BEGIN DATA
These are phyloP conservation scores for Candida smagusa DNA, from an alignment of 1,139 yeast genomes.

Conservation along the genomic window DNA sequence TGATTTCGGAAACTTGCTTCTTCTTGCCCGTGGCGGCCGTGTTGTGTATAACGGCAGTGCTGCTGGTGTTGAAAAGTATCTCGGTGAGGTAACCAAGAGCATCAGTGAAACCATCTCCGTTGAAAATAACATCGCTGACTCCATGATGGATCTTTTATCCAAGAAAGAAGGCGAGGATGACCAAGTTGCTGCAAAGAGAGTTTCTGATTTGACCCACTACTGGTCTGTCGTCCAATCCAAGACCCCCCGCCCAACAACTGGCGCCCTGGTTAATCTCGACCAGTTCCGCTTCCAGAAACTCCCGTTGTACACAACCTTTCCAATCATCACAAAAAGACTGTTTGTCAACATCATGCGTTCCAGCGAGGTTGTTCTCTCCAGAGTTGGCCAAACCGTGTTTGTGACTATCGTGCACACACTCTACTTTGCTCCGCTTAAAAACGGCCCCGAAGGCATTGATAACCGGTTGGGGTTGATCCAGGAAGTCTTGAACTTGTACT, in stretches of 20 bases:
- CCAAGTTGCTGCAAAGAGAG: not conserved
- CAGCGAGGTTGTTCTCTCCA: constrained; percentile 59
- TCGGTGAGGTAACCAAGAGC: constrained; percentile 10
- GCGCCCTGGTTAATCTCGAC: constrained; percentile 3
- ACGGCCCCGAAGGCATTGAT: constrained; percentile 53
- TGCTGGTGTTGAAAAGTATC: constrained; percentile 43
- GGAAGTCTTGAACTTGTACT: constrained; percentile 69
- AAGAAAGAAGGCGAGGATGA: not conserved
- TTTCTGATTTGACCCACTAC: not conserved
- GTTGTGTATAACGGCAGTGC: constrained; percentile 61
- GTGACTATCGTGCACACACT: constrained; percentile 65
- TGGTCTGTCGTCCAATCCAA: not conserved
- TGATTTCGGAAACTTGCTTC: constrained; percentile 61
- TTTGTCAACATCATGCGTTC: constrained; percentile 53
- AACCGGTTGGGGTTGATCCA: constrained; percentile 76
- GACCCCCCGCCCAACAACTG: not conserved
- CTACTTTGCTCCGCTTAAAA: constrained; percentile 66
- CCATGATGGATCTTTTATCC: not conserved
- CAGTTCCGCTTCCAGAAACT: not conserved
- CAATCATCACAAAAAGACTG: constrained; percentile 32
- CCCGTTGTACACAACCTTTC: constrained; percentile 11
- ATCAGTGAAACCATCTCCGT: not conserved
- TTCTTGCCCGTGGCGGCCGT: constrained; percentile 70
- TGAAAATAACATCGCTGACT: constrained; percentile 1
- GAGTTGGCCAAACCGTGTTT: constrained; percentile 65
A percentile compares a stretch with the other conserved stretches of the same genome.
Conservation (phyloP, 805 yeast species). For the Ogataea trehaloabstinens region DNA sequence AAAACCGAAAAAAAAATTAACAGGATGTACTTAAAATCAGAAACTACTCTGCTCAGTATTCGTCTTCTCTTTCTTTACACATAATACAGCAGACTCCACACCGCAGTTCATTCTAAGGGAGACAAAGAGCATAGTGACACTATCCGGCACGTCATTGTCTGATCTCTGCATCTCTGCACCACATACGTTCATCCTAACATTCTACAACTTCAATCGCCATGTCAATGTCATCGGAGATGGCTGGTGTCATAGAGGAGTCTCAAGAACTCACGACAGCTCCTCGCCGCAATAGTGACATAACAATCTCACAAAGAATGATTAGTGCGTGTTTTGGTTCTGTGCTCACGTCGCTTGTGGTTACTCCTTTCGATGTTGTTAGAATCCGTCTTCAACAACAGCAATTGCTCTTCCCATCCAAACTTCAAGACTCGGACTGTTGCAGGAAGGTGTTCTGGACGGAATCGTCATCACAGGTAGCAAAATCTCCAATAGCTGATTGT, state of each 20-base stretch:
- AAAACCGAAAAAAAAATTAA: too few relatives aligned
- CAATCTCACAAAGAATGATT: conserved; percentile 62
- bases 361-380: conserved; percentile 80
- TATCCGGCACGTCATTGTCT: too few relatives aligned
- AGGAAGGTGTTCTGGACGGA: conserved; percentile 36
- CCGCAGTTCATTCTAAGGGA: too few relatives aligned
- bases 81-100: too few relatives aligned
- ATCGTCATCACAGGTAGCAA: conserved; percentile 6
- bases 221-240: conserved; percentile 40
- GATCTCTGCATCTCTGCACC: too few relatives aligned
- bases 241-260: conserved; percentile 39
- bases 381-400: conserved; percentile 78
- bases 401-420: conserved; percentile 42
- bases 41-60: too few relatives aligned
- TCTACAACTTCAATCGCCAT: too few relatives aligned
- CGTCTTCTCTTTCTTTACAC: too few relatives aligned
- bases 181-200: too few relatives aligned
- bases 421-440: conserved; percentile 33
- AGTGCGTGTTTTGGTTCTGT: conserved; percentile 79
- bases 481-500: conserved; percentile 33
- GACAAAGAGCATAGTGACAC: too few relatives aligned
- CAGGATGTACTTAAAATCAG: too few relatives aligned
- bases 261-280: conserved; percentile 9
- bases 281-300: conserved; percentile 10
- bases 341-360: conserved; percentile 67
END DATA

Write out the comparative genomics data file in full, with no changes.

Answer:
These are phyloP conservation scores for Candida smagusa DNA, from an alignment of 1,139 yeast genomes.

Conservation along the genomic window DNA sequence TGATTTCGGAAACTTGCTTCTTCTTGCCCGTGGCGGCCGTGTTGTGTATAACGGCAGTGCTGCTGGTGTTGAAAAGTATCTCGGTGAGGTAACCAAGAGCATCAGTGAAACCATCTCCGTTGAAAATAACATCGCTGACTCCATGATGGATCTTTTATCCAAGAAAGAAGGCGAGGATGACCAAGTTGCTGCAAAGAGAGTTTCTGATTTGACCCACTACTGGTCTGTCGTCCAATCCAAGACCCCCCGCCCAACAACTGGCGCCCTGGTTAATCTCGACCAGTTCCGCTTCCAGAAACTCCCGTTGTACACAACCTTTCCAATCATCACAAAAAGACTGTTTGTCAACATCATGCGTTCCAGCGAGGTTGTTCTCTCCAGAGTTGGCCAAACCGTGTTTGTGACTATCGTGCACACACTCTACTTTGCTCCGCTTAAAAACGGCCCCGAAGGCATTGATAACCGGTTGGGGTTGATCCAGGAAGTCTTGAACTTGTACT, in stretches of 20 bases:
- CCAAGTTGCTGCAAAGAGAG: not conserved
- CAGCGAGGTTGTTCTCTCCA: constrained; percentile 59
- TCGGTGAGGTAACCAAGAGC: constrained; percentile 10
- GCGCCCTGGTTAATCTCGAC: constrained; percentile 3
- ACGGCCCCGAAGGCATTGAT: constrained; percentile 53
- TGCTGGTGTTGAAAAGTATC: constrained; percentile 43
- GGAAGTCTTGAACTTGTACT: constrained; percentile 69
- AAGAAAGAAGGCGAGGATGA: not conserved
- TTTCTGATTTGACCCACTAC: not conserved
- GTTGTGTATAACGGCAGTGC: constrained; percentile 61
- GTGACTATCGTGCACACACT: constrained; percentile 65
- TGGTCTGTCGTCCAATCCAA: not conserved
- TGATTTCGGAAACTTGCTTC: constrained; percentile 61
- TTTGTCAACATCATGCGTTC: constrained; percentile 53
- AACCGGTTGGGGTTGATCCA: constrained; percentile 76
- GACCCCCCGCCCAACAACTG: not conserved
- CTACTTTGCTCCGCTTAAAA: constrained; percentile 66
- CCATGATGGATCTTTTATCC: not conserved
- CAGTTCCGCTTCCAGAAACT: not conserved
- CAATCATCACAAAAAGACTG: constrained; percentile 32
- CCCGTTGTACACAACCTTTC: constrained; percentile 11
- ATCAGTGAAACCATCTCCGT: not conserved
- TTCTTGCCCGTGGCGGCCGT: constrained; percentile 70
- TGAAAATAACATCGCTGACT: constrained; percentile 1
- GAGTTGGCCAAACCGTGTTT: constrained; percentile 65
A percentile compares a stretch with the other conserved stretches of the same genome.
Conservation (phyloP, 805 yeast species). For the Ogataea trehaloabstinens region DNA sequence AAAACCGAAAAAAAAATTAACAGGATGTACTTAAAATCAGAAACTACTCTGCTCAGTATTCGTCTTCTCTTTCTTTACACATAATACAGCAGACTCCACACCGCAGTTCATTCTAAGGGAGACAAAGAGCATAGTGACACTATCCGGCACGTCATTGTCTGATCTCTGCATCTCTGCACCACATACGTTCATCCTAACATTCTACAACTTCAATCGCCATGTCAATGTCATCGGAGATGGCTGGTGTCATAGAGGAGTCTCAAGAACTCACGACAGCTCCTCGCCGCAATAGTGACATAACAATCTCACAAAGAATGATTAGTGCGTGTTTTGGTTCTGTGCTCACGTCGCTTGTGGTTACTCCTTTCGATGTTGTTAGAATCCGTCTTCAACAACAGCAATTGCTCTTCCCATCCAAACTTCAAGACTCGGACTGTTGCAGGAAGGTGTTCTGGACGGAATCGTCATCACAGGTAGCAAAATCTCCAATAGCTGATTGT, state of each 20-base stretch:
- AAAACCGAAAAAAAAATTAA: too few relatives aligned
- CAATCTCACAAAGAATGATT: conserved; percentile 62
- bases 361-380: conserved; percentile 80
- TATCCGGCACGTCATTGTCT: too few relatives aligned
- AGGAAGGTGTTCTGGACGGA: conserved; percentile 36
- CCGCAGTTCATTCTAAGGGA: too few relatives aligned
- bases 81-100: too few relatives aligned
- ATCGTCATCACAGGTAGCAA: conserved; percentile 6
- bases 221-240: conserved; percentile 40
- GATCTCTGCATCTCTGCACC: too few relatives aligned
- bases 241-260: conserved; percentile 39
- bases 381-400: conserved; percentile 78
- bases 401-420: conserved; percentile 42
- bases 41-60: too few relatives aligned
- TCTACAACTTCAATCGCCAT: too few relatives aligned
- CGTCTTCTCTTTCTTTACAC: too few relatives aligned
- bases 181-200: too few relatives aligned
- bases 421-440: conserved; percentile 33
- AGTGCGTGTTTTGGTTCTGT: conserved; percentile 79
- bases 481-500: conserved; percentile 33
- GACAAAGAGCATAGTGACAC: too few relatives aligned
- CAGGATGTACTTAAAATCAG: too few relatives aligned
- bases 261-280: conserved; percentile 9
- bases 281-300: conserved; percentile 10
- bases 341-360: conserved; percentile 67